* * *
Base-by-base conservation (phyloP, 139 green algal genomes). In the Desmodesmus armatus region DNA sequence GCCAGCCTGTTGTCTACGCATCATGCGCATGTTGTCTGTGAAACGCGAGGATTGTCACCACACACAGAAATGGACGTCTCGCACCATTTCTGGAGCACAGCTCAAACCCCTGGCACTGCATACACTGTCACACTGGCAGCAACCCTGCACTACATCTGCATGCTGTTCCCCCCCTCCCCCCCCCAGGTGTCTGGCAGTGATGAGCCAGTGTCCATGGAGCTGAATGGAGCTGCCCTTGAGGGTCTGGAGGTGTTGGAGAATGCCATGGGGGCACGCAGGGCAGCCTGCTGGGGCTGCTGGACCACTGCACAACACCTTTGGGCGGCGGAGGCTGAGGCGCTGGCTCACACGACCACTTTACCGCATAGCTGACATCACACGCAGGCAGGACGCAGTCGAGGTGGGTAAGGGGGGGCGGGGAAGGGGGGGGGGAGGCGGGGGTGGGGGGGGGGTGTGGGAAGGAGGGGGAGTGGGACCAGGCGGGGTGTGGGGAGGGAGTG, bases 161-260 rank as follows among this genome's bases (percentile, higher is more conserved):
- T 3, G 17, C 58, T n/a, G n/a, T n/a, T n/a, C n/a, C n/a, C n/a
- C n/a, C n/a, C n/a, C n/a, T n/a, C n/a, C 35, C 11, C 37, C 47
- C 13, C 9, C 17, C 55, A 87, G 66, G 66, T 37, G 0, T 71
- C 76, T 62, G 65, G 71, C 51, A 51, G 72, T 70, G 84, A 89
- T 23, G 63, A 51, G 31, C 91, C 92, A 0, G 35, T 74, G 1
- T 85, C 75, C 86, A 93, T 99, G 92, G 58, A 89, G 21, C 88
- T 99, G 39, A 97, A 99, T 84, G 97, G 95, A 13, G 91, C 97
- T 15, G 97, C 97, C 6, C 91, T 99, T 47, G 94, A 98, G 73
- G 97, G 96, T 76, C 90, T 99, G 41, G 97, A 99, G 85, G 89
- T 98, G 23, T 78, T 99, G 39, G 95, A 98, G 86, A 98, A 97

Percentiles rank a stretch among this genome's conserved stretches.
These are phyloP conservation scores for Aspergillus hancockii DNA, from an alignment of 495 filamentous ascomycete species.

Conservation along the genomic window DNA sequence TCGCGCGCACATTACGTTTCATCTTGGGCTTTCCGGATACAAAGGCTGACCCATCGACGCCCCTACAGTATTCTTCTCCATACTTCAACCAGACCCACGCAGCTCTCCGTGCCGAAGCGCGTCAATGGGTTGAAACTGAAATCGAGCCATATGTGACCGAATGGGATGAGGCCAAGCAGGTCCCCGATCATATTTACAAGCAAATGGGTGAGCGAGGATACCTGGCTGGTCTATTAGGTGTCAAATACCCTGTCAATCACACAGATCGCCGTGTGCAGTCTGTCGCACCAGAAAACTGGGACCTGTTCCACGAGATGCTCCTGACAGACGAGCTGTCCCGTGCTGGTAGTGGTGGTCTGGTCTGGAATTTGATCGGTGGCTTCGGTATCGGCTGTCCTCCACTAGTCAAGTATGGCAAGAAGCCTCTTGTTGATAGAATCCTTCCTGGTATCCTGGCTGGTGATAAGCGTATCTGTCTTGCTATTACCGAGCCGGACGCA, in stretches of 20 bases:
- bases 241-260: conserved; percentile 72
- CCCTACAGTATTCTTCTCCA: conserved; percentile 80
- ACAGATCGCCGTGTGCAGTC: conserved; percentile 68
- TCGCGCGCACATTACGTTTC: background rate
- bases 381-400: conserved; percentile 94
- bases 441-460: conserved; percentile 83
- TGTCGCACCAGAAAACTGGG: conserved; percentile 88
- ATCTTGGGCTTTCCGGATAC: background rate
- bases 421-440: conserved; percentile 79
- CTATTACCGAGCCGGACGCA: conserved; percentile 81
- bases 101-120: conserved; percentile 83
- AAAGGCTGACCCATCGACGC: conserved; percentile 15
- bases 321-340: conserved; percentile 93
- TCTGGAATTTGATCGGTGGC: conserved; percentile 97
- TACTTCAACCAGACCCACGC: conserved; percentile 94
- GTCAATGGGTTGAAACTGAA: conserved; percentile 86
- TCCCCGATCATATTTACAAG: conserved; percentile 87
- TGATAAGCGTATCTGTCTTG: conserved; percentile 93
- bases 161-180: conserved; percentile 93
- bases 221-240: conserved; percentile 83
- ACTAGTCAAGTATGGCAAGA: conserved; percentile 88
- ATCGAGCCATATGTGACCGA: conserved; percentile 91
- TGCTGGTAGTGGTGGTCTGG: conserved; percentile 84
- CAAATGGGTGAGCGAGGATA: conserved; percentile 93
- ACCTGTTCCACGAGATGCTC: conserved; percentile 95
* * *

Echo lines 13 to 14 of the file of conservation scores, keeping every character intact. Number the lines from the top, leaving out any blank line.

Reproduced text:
These are phyloP conservation scores for Aspergillus hancockii DNA, from an alignment of 495 filamentous ascomycete species.

Conservation along the genomic window DNA sequence TCGCGCGCACATTACGTTTCATCTTGGGCTTTCCGGATACAAAGGCTGACCCATCGACGCCCCTACAGTATTCTTCTCCATACTTCAACCAGACCCACGCAGCTCTCCGTGCCGAAGCGCGTCAATGGGTTGAAACTGAAATCGAGCCATATGTGACCGAATGGGATGAGGCCAAGCAGGTCCCCGATCATATTTACAAGCAAATGGGTGAGCGAGGATACCTGGCTGGTCTATTAGGTGTCAAATACCCTGTCAATCACACAGATCGCCGTGTGCAGTCTGTCGCACCAGAAAACTGGGACCTGTTCCACGAGATGCTCCTGACAGACGAGCTGTCCCGTGCTGGTAGTGGTGGTCTGGTCTGGAATTTGATCGGTGGCTTCGGTATCGGCTGTCCTCCACTAGTCAAGTATGGCAAGAAGCCTCTTGTTGATAGAATCCTTCCTGGTATCCTGGCTGGTGATAAGCGTATCTGTCTTGCTATTACCGAGCCGGACGCA, in stretches of 20 bases: